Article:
By the end of this summer Texas could have new voting maps for Congressional and State House districts.

A panel of federal judges ruled on Friday that three of Texas' congressional districts are illegal, violating the Constitution and the Voting Rights Act. The panel found that Republicans had used race as a motivating factor in redistricting.

Judges Xavier Rodriguez and Orlando Garcia wrote the court's decision, which comes after a protracted and complex legal battle that began when the new districts were drawn in 2011, following the last census.


This year, all 36 of Texas’ congressional representatives are up for re-election, but only one of those races is considered by most observers to actually be competitive. When it comes to state house and senate races, the vast majority of those aren’t terribly competitive either. That’s due, in large part, to a lot of the districts in the state are drawn with an overwhelming majority of one party or another.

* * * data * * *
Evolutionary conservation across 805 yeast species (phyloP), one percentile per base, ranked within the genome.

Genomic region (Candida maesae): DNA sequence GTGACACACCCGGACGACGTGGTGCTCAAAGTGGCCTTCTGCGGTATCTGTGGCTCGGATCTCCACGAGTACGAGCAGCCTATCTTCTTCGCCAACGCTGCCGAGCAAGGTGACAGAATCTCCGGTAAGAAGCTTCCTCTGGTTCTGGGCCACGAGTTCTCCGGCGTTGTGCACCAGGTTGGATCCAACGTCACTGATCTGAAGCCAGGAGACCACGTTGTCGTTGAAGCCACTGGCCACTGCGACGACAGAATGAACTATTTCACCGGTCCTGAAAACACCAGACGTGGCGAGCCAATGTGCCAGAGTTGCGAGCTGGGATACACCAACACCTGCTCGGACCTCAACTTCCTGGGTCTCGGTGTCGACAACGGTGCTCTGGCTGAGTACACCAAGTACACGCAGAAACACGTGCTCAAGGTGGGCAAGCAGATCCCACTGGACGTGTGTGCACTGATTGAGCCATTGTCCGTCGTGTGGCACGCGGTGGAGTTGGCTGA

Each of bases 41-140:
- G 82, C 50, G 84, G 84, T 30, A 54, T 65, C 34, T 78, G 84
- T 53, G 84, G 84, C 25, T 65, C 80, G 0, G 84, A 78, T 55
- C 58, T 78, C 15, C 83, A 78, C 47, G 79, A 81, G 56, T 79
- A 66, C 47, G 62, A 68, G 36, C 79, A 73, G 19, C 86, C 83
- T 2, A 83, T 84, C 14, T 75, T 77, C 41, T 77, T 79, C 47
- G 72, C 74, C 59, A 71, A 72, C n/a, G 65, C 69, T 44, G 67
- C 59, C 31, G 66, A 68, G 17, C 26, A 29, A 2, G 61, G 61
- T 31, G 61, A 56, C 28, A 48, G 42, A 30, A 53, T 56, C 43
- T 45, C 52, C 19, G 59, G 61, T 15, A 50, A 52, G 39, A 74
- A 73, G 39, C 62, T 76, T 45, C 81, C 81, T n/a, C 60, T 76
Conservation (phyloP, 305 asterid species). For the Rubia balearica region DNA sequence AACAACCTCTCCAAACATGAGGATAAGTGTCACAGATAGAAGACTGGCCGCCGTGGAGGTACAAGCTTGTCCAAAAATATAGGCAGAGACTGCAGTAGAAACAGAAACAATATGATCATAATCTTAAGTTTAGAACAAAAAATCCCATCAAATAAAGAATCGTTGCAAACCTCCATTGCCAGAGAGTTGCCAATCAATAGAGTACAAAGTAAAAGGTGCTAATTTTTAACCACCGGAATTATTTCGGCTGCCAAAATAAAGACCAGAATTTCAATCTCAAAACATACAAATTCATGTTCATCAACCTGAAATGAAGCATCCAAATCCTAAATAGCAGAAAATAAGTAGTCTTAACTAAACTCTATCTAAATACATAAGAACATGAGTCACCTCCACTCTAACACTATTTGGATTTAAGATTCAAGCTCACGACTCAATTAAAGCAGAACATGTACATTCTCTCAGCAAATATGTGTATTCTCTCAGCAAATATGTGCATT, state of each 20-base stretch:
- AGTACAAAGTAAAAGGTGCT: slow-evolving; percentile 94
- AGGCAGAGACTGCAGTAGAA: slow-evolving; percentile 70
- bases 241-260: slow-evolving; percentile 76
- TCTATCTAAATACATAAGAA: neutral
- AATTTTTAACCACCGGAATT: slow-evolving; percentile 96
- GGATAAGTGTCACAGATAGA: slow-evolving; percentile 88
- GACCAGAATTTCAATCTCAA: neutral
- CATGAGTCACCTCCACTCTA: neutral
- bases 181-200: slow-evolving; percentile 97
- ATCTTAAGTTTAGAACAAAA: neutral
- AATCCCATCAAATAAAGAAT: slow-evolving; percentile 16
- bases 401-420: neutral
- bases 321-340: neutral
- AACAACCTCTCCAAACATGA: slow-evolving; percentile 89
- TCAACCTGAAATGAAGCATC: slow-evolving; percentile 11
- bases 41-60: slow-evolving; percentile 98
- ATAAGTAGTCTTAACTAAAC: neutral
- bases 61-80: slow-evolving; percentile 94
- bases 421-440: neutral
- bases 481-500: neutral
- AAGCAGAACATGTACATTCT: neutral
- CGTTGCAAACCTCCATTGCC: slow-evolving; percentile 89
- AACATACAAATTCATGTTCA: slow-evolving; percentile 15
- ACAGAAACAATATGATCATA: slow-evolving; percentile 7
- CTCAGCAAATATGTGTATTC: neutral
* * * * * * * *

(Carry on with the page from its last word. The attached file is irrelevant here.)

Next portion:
The U.S. Supreme Court ruled unanimously yesterday in favor of keeping intact the way Texas counts people for state senate districts. It was called the one man - one vote case - and it was seen a victory for the Democrats.  But it's not over yet.


  • Michael Li, senior counsel for the Brennan Center for Justice
  • Ilya Shapiro, senior fellow in constitutional studies for the Cato Institute